But trying to use the tablet like a traditional e-reader is more complicated, and you’ll have to jump through more hoops than on competing devices like the Kindle. Although the Nova Air C technically comes with a built-in “Store,” in practice it seemed to be filled mainly with public domain works, and I couldn’t find any of the modern books I was hoping to read.
That leaves you with a couple of other options. You can download ebooks from elsewhere on the internet and then transfer them to the tablet, and it supports a good range of filetypes, including PDF, ePub, TXT, RTF, and MOBI. But, when I actually purchased an ePUB from eBooks.com and tried to load it onto the Nova Air C, I discovered that it doesn’t support the Adobe DRM the store uses. (The only DRM the e-reader supports is the Chinese-focused JD DRM.)
Thankfully, Onyx is using a heavily modified version of Android 11 as software on the Nova Air C, which means you’re not limited to using its built-in software. You can download and install most apps from the Play Store as though you were using any other Android tablet, including, crucially, Amazon’s Kindle app. Getting Google Play Services set up on the device is a bit of a weird process that requires you to hop through a couple of strange hoops. But, once I was set up, it was relatively easy to benefit from my preexisting Kindle library. While I was there, I downloaded a couple of other Android apps: Instapaper for reading all the web articles I bookmark for reading later throughout the course of my day; Obsidian for note-taking; and Comixology for reading comics.
This is what I was hoping would be the Nova Air C’s superpower: the ability to download and install whatever Android apps I wanted.
Take note-taking. The Nova Air 2 comes with a decent note-taking app that works very well with the stylus. But it works less well for typed notes, which you might want to do if you have a Bluetooth keyboard to pair with the tablet.
So, instead, I downloaded the note-taking app Obsidian. It worked well, allowing me to type up notes far faster than I could ever handwrite them. And, unlike when using a laptop or my phone, I could happily do so late at night without having to look at a bright screen. You could use whatever word processing or note-taking software takes your fancy — so long as it has an Android app. It’s also possible to download alternative stylus-compatible apps, but my experience was a bit hit and miss. OneNote worked well, but INKredible felt laggy with Onyx’s stylus.
I was also able to get Instapaper up and running with minimal hassle. I had full access to all my saved articles ready for me to read without having to go through the clunky sync process that Instapaper’s Kindle integration requires. Comixology worked okay for reading comics, but the screen was just slightly too low in resolution and small for it to feel like I was getting the most of the experience.
But, very quickly, I started encountering issues with these apps that had obviously never been designed with E Ink screens in mind. You control apps on the Nova Air C with a combination of taps and swipes, same as you would on any other Android tablet. But its E Ink screen is so much less responsive than the 60Hz LCD or OLED panels found in most other Android devices that it’s hard to “feel” your way around each app. You can’t half-swipe to check what a full swipe might do; you have to fully commit and hope you got it right.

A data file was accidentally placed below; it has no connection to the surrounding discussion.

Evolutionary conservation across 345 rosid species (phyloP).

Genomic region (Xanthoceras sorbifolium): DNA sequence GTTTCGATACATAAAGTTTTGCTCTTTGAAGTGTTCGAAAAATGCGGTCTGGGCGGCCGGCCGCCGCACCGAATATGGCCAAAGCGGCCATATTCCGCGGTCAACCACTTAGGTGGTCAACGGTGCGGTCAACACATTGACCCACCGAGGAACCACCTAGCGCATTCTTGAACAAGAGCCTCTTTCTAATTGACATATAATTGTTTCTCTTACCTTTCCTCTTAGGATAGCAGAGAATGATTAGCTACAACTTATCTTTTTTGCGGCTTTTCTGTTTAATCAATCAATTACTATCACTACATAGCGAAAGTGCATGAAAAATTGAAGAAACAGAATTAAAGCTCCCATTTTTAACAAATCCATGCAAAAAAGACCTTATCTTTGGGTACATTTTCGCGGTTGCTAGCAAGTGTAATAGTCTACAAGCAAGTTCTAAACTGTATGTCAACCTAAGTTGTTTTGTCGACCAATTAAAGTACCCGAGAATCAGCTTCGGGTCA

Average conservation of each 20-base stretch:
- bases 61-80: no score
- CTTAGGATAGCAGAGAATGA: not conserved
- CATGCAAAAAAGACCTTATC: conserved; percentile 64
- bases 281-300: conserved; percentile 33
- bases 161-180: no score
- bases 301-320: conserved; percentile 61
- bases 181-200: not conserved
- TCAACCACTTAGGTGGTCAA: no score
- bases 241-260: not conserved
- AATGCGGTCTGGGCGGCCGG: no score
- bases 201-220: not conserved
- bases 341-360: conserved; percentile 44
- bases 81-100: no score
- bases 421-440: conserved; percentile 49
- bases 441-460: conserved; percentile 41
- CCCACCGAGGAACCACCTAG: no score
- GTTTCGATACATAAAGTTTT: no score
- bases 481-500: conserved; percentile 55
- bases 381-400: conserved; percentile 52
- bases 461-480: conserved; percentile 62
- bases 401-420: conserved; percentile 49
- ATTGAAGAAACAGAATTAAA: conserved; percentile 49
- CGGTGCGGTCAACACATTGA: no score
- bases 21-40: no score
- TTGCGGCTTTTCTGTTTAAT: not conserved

Things feel a lot better when you start using physical buttons to control the tablet, which is made possible via Onyx’s magnetic Nova Air case. This not only adds a protective cover to the tablet but also includes a pair of physical volume buttons, which many reading-focused Android apps will let you remap into page-turning controls. If you’re going to pick up a Nova Air C, I’d strongly recommend getting this case for it. It’s sold separately from the tablet for $59.99, which feels expensive given how necessary it is.
I had very high hopes for the Onyx Boox Nova Air C. I wanted it to be able to do it all: read books; read online articles; and act as a repository for all my notes — all in a form factor that I could happily use late at night without eye strain.
And, yes, it can absolutely do all of these things. But the more I asked of the tablet, the more I could feel its E Ink screen creaking under the pressure. E Ink panels are more than responsive enough for reading books using software designed specifically with them in mind. But throw in an app designed for a 60Hz touchscreen, and it can be a struggle to use. And packing in this much functionality means that the Nova Air C struggles to match a simple Kindle when it comes to simply being able to flip it open and immediately start reading. You have to choose the app, and possibly even the book, first.
I wanted a lot from the Nova Air C, and at $450, I think it’s reasonable to expect it. Amazon’s Kindles cost roughly half of what Onyx is asking, and you can even get an alternative e-reader with a color screen from PocketBook for $234. Or, if your priorities are less about having an E Ink screen and more about having the functionality of a tablet, you could get an iPad Mini with an 8.3-inch screen for $499 or a base level iPad with a 10.2-inch screen for $329. None of these devices will tick all the boxes. But, then again, neither does the Nova Air C.
Photography by Jon Porter / The Verge